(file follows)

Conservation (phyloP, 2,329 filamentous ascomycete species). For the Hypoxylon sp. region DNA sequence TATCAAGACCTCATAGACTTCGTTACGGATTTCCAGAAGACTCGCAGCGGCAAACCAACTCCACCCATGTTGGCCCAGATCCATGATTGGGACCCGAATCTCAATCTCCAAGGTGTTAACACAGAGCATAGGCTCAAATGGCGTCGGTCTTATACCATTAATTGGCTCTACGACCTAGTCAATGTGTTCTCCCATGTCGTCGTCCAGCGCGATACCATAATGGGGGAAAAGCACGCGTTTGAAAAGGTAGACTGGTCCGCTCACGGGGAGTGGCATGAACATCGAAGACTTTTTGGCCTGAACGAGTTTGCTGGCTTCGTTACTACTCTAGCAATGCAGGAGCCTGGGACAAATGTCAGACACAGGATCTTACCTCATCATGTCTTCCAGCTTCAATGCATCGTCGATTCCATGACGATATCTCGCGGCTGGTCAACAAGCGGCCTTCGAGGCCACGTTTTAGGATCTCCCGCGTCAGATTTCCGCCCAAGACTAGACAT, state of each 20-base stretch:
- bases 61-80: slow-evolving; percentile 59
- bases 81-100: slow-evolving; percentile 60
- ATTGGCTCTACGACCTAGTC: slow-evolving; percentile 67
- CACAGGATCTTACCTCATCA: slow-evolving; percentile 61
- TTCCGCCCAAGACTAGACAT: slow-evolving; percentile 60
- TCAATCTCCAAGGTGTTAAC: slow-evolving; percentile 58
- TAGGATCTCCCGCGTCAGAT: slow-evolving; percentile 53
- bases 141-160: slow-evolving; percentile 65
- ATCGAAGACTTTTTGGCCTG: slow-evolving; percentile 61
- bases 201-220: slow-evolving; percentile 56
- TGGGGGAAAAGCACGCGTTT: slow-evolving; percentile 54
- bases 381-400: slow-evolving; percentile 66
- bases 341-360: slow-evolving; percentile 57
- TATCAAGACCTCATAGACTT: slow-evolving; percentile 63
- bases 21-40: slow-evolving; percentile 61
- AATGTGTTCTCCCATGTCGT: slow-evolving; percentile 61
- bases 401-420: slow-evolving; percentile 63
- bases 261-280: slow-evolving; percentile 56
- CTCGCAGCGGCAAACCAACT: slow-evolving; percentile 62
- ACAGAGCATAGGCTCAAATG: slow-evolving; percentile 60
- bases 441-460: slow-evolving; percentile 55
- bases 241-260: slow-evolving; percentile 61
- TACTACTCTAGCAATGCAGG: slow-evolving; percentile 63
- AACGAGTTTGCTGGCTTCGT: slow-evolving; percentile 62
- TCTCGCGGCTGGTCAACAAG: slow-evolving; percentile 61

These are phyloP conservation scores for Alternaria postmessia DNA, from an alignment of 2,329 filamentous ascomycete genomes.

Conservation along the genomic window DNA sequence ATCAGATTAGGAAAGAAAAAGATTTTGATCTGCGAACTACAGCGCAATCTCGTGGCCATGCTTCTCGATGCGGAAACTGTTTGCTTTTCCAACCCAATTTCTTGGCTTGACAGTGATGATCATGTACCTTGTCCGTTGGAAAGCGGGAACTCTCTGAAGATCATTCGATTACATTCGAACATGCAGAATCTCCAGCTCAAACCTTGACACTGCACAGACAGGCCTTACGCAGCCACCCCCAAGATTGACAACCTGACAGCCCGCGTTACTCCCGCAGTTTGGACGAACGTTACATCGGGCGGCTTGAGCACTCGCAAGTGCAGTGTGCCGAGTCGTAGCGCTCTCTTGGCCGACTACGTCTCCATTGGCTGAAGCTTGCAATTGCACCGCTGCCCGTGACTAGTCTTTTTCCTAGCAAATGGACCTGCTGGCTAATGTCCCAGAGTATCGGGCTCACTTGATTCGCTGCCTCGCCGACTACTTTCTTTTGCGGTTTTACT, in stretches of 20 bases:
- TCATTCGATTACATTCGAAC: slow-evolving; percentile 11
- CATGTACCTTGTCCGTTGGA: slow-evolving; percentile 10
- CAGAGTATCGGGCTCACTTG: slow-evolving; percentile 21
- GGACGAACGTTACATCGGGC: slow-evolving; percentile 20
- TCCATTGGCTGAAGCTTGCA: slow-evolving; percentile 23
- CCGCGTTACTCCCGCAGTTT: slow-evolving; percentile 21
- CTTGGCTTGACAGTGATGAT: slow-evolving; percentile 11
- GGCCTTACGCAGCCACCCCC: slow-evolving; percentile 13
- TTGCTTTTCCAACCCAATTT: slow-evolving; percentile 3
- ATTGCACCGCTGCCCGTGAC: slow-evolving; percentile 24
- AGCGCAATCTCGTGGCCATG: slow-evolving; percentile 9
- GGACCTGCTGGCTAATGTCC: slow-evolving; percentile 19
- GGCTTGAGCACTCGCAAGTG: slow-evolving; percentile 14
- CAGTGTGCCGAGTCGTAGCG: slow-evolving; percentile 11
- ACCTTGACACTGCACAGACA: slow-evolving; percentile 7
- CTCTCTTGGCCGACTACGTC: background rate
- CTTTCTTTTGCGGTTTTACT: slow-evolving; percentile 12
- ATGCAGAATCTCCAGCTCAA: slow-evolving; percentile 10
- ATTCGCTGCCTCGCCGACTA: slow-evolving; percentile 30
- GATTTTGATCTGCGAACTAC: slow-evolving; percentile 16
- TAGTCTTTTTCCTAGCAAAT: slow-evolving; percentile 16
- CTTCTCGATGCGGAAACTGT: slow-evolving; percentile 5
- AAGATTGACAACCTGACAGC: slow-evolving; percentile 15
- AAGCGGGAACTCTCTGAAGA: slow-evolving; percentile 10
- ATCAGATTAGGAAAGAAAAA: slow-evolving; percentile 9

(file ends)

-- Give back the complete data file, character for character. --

Conservation (phyloP, 2,329 filamentous ascomycete species). For the Hypoxylon sp. region DNA sequence TATCAAGACCTCATAGACTTCGTTACGGATTTCCAGAAGACTCGCAGCGGCAAACCAACTCCACCCATGTTGGCCCAGATCCATGATTGGGACCCGAATCTCAATCTCCAAGGTGTTAACACAGAGCATAGGCTCAAATGGCGTCGGTCTTATACCATTAATTGGCTCTACGACCTAGTCAATGTGTTCTCCCATGTCGTCGTCCAGCGCGATACCATAATGGGGGAAAAGCACGCGTTTGAAAAGGTAGACTGGTCCGCTCACGGGGAGTGGCATGAACATCGAAGACTTTTTGGCCTGAACGAGTTTGCTGGCTTCGTTACTACTCTAGCAATGCAGGAGCCTGGGACAAATGTCAGACACAGGATCTTACCTCATCATGTCTTCCAGCTTCAATGCATCGTCGATTCCATGACGATATCTCGCGGCTGGTCAACAAGCGGCCTTCGAGGCCACGTTTTAGGATCTCCCGCGTCAGATTTCCGCCCAAGACTAGACAT, state of each 20-base stretch:
- bases 61-80: slow-evolving; percentile 59
- bases 81-100: slow-evolving; percentile 60
- ATTGGCTCTACGACCTAGTC: slow-evolving; percentile 67
- CACAGGATCTTACCTCATCA: slow-evolving; percentile 61
- TTCCGCCCAAGACTAGACAT: slow-evolving; percentile 60
- TCAATCTCCAAGGTGTTAAC: slow-evolving; percentile 58
- TAGGATCTCCCGCGTCAGAT: slow-evolving; percentile 53
- bases 141-160: slow-evolving; percentile 65
- ATCGAAGACTTTTTGGCCTG: slow-evolving; percentile 61
- bases 201-220: slow-evolving; percentile 56
- TGGGGGAAAAGCACGCGTTT: slow-evolving; percentile 54
- bases 381-400: slow-evolving; percentile 66
- bases 341-360: slow-evolving; percentile 57
- TATCAAGACCTCATAGACTT: slow-evolving; percentile 63
- bases 21-40: slow-evolving; percentile 61
- AATGTGTTCTCCCATGTCGT: slow-evolving; percentile 61
- bases 401-420: slow-evolving; percentile 63
- bases 261-280: slow-evolving; percentile 56
- CTCGCAGCGGCAAACCAACT: slow-evolving; percentile 62
- ACAGAGCATAGGCTCAAATG: slow-evolving; percentile 60
- bases 441-460: slow-evolving; percentile 55
- bases 241-260: slow-evolving; percentile 61
- TACTACTCTAGCAATGCAGG: slow-evolving; percentile 63
- AACGAGTTTGCTGGCTTCGT: slow-evolving; percentile 62
- TCTCGCGGCTGGTCAACAAG: slow-evolving; percentile 61

These are phyloP conservation scores for Alternaria postmessia DNA, from an alignment of 2,329 filamentous ascomycete genomes.

Conservation along the genomic window DNA sequence ATCAGATTAGGAAAGAAAAAGATTTTGATCTGCGAACTACAGCGCAATCTCGTGGCCATGCTTCTCGATGCGGAAACTGTTTGCTTTTCCAACCCAATTTCTTGGCTTGACAGTGATGATCATGTACCTTGTCCGTTGGAAAGCGGGAACTCTCTGAAGATCATTCGATTACATTCGAACATGCAGAATCTCCAGCTCAAACCTTGACACTGCACAGACAGGCCTTACGCAGCCACCCCCAAGATTGACAACCTGACAGCCCGCGTTACTCCCGCAGTTTGGACGAACGTTACATCGGGCGGCTTGAGCACTCGCAAGTGCAGTGTGCCGAGTCGTAGCGCTCTCTTGGCCGACTACGTCTCCATTGGCTGAAGCTTGCAATTGCACCGCTGCCCGTGACTAGTCTTTTTCCTAGCAAATGGACCTGCTGGCTAATGTCCCAGAGTATCGGGCTCACTTGATTCGCTGCCTCGCCGACTACTTTCTTTTGCGGTTTTACT, in stretches of 20 bases:
- TCATTCGATTACATTCGAAC: slow-evolving; percentile 11
- CATGTACCTTGTCCGTTGGA: slow-evolving; percentile 10
- CAGAGTATCGGGCTCACTTG: slow-evolving; percentile 21
- GGACGAACGTTACATCGGGC: slow-evolving; percentile 20
- TCCATTGGCTGAAGCTTGCA: slow-evolving; percentile 23
- CCGCGTTACTCCCGCAGTTT: slow-evolving; percentile 21
- CTTGGCTTGACAGTGATGAT: slow-evolving; percentile 11
- GGCCTTACGCAGCCACCCCC: slow-evolving; percentile 13
- TTGCTTTTCCAACCCAATTT: slow-evolving; percentile 3
- ATTGCACCGCTGCCCGTGAC: slow-evolving; percentile 24
- AGCGCAATCTCGTGGCCATG: slow-evolving; percentile 9
- GGACCTGCTGGCTAATGTCC: slow-evolving; percentile 19
- GGCTTGAGCACTCGCAAGTG: slow-evolving; percentile 14
- CAGTGTGCCGAGTCGTAGCG: slow-evolving; percentile 11
- ACCTTGACACTGCACAGACA: slow-evolving; percentile 7
- CTCTCTTGGCCGACTACGTC: background rate
- CTTTCTTTTGCGGTTTTACT: slow-evolving; percentile 12
- ATGCAGAATCTCCAGCTCAA: slow-evolving; percentile 10
- ATTCGCTGCCTCGCCGACTA: slow-evolving; percentile 30
- GATTTTGATCTGCGAACTAC: slow-evolving; percentile 16
- TAGTCTTTTTCCTAGCAAAT: slow-evolving; percentile 16
- CTTCTCGATGCGGAAACTGT: slow-evolving; percentile 5
- AAGATTGACAACCTGACAGC: slow-evolving; percentile 15
- AAGCGGGAACTCTCTGAAGA: slow-evolving; percentile 10
- ATCAGATTAGGAAAGAAAAA: slow-evolving; percentile 9